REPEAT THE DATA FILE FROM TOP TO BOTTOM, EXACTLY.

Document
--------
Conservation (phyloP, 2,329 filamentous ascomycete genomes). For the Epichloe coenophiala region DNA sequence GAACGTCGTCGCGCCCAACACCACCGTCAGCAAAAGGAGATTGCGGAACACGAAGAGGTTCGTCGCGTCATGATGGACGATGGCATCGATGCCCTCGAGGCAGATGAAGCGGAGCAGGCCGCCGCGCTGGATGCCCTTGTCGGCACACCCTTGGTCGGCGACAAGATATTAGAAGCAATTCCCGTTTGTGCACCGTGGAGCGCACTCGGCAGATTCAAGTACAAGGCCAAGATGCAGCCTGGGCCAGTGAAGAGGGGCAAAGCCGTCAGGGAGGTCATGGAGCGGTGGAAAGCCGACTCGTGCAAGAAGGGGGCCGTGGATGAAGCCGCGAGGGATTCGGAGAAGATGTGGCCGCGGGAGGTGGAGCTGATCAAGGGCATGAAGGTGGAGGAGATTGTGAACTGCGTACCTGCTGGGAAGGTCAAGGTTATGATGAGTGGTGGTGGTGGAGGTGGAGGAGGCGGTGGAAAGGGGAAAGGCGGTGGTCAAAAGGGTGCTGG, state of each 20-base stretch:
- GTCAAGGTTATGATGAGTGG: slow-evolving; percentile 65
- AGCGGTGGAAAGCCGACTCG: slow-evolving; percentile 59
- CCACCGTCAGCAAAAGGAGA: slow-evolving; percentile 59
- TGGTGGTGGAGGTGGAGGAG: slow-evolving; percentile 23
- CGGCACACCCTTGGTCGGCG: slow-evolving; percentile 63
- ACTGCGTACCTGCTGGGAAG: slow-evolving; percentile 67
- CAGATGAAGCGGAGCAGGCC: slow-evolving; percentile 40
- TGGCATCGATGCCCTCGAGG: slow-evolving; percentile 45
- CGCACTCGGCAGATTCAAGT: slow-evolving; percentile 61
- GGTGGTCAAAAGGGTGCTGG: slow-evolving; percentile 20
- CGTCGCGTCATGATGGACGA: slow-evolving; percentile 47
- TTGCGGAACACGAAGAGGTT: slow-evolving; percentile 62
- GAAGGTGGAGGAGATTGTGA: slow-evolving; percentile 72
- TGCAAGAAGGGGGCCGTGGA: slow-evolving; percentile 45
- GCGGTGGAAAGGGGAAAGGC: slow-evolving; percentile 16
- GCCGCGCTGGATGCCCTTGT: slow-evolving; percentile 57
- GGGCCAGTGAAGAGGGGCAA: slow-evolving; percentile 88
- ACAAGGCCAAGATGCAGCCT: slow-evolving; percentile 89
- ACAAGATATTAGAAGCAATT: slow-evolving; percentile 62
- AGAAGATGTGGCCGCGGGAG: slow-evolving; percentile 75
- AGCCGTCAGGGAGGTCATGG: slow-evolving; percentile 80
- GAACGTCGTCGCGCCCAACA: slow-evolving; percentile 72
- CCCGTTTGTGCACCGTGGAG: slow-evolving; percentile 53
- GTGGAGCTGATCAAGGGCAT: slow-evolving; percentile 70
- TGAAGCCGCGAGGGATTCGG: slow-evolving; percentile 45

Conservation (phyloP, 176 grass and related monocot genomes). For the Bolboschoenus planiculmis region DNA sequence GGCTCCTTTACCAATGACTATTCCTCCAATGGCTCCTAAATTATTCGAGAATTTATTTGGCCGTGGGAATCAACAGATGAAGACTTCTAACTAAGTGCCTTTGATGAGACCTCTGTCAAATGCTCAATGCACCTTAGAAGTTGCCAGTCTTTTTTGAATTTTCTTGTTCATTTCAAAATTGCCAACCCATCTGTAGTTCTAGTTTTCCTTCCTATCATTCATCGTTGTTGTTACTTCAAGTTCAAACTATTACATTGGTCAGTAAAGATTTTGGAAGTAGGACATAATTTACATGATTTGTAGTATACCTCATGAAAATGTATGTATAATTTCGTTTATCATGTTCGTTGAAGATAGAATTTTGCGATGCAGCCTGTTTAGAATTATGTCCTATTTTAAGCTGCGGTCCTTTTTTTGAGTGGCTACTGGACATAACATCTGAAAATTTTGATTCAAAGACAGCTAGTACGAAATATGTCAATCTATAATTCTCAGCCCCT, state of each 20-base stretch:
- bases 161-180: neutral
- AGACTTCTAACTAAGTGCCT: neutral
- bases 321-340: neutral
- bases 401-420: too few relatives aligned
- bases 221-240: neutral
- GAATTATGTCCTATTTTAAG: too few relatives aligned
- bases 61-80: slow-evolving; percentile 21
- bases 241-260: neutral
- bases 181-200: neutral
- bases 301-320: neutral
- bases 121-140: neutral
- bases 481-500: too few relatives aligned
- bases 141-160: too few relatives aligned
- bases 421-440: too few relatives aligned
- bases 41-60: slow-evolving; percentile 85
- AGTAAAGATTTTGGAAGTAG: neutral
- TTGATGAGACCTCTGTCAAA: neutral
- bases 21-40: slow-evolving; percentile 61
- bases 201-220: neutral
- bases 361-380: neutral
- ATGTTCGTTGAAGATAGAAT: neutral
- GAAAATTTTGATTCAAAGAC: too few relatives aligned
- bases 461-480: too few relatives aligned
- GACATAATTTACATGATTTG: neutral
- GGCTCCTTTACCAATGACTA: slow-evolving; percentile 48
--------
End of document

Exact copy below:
Conservation (phyloP, 2,329 filamentous ascomycete genomes). For the Epichloe coenophiala region DNA sequence GAACGTCGTCGCGCCCAACACCACCGTCAGCAAAAGGAGATTGCGGAACACGAAGAGGTTCGTCGCGTCATGATGGACGATGGCATCGATGCCCTCGAGGCAGATGAAGCGGAGCAGGCCGCCGCGCTGGATGCCCTTGTCGGCACACCCTTGGTCGGCGACAAGATATTAGAAGCAATTCCCGTTTGTGCACCGTGGAGCGCACTCGGCAGATTCAAGTACAAGGCCAAGATGCAGCCTGGGCCAGTGAAGAGGGGCAAAGCCGTCAGGGAGGTCATGGAGCGGTGGAAAGCCGACTCGTGCAAGAAGGGGGCCGTGGATGAAGCCGCGAGGGATTCGGAGAAGATGTGGCCGCGGGAGGTGGAGCTGATCAAGGGCATGAAGGTGGAGGAGATTGTGAACTGCGTACCTGCTGGGAAGGTCAAGGTTATGATGAGTGGTGGTGGTGGAGGTGGAGGAGGCGGTGGAAAGGGGAAAGGCGGTGGTCAAAAGGGTGCTGG, state of each 20-base stretch:
- GTCAAGGTTATGATGAGTGG: slow-evolving; percentile 65
- AGCGGTGGAAAGCCGACTCG: slow-evolving; percentile 59
- CCACCGTCAGCAAAAGGAGA: slow-evolving; percentile 59
- TGGTGGTGGAGGTGGAGGAG: slow-evolving; percentile 23
- CGGCACACCCTTGGTCGGCG: slow-evolving; percentile 63
- ACTGCGTACCTGCTGGGAAG: slow-evolving; percentile 67
- CAGATGAAGCGGAGCAGGCC: slow-evolving; percentile 40
- TGGCATCGATGCCCTCGAGG: slow-evolving; percentile 45
- CGCACTCGGCAGATTCAAGT: slow-evolving; percentile 61
- GGTGGTCAAAAGGGTGCTGG: slow-evolving; percentile 20
- CGTCGCGTCATGATGGACGA: slow-evolving; percentile 47
- TTGCGGAACACGAAGAGGTT: slow-evolving; percentile 62
- GAAGGTGGAGGAGATTGTGA: slow-evolving; percentile 72
- TGCAAGAAGGGGGCCGTGGA: slow-evolving; percentile 45
- GCGGTGGAAAGGGGAAAGGC: slow-evolving; percentile 16
- GCCGCGCTGGATGCCCTTGT: slow-evolving; percentile 57
- GGGCCAGTGAAGAGGGGCAA: slow-evolving; percentile 88
- ACAAGGCCAAGATGCAGCCT: slow-evolving; percentile 89
- ACAAGATATTAGAAGCAATT: slow-evolving; percentile 62
- AGAAGATGTGGCCGCGGGAG: slow-evolving; percentile 75
- AGCCGTCAGGGAGGTCATGG: slow-evolving; percentile 80
- GAACGTCGTCGCGCCCAACA: slow-evolving; percentile 72
- CCCGTTTGTGCACCGTGGAG: slow-evolving; percentile 53
- GTGGAGCTGATCAAGGGCAT: slow-evolving; percentile 70
- TGAAGCCGCGAGGGATTCGG: slow-evolving; percentile 45

Conservation (phyloP, 176 grass and related monocot genomes). For the Bolboschoenus planiculmis region DNA sequence GGCTCCTTTACCAATGACTATTCCTCCAATGGCTCCTAAATTATTCGAGAATTTATTTGGCCGTGGGAATCAACAGATGAAGACTTCTAACTAAGTGCCTTTGATGAGACCTCTGTCAAATGCTCAATGCACCTTAGAAGTTGCCAGTCTTTTTTGAATTTTCTTGTTCATTTCAAAATTGCCAACCCATCTGTAGTTCTAGTTTTCCTTCCTATCATTCATCGTTGTTGTTACTTCAAGTTCAAACTATTACATTGGTCAGTAAAGATTTTGGAAGTAGGACATAATTTACATGATTTGTAGTATACCTCATGAAAATGTATGTATAATTTCGTTTATCATGTTCGTTGAAGATAGAATTTTGCGATGCAGCCTGTTTAGAATTATGTCCTATTTTAAGCTGCGGTCCTTTTTTTGAGTGGCTACTGGACATAACATCTGAAAATTTTGATTCAAAGACAGCTAGTACGAAATATGTCAATCTATAATTCTCAGCCCCT, state of each 20-base stretch:
- bases 161-180: neutral
- AGACTTCTAACTAAGTGCCT: neutral
- bases 321-340: neutral
- bases 401-420: too few relatives aligned
- bases 221-240: neutral
- GAATTATGTCCTATTTTAAG: too few relatives aligned
- bases 61-80: slow-evolving; percentile 21
- bases 241-260: neutral
- bases 181-200: neutral
- bases 301-320: neutral
- bases 121-140: neutral
- bases 481-500: too few relatives aligned
- bases 141-160: too few relatives aligned
- bases 421-440: too few relatives aligned
- bases 41-60: slow-evolving; percentile 85
- AGTAAAGATTTTGGAAGTAG: neutral
- TTGATGAGACCTCTGTCAAA: neutral
- bases 21-40: slow-evolving; percentile 61
- bases 201-220: neutral
- bases 361-380: neutral
- ATGTTCGTTGAAGATAGAAT: neutral
- GAAAATTTTGATTCAAAGAC: too few relatives aligned
- bases 461-480: too few relatives aligned
- GACATAATTTACATGATTTG: neutral
- GGCTCCTTTACCAATGACTA: slow-evolving; percentile 48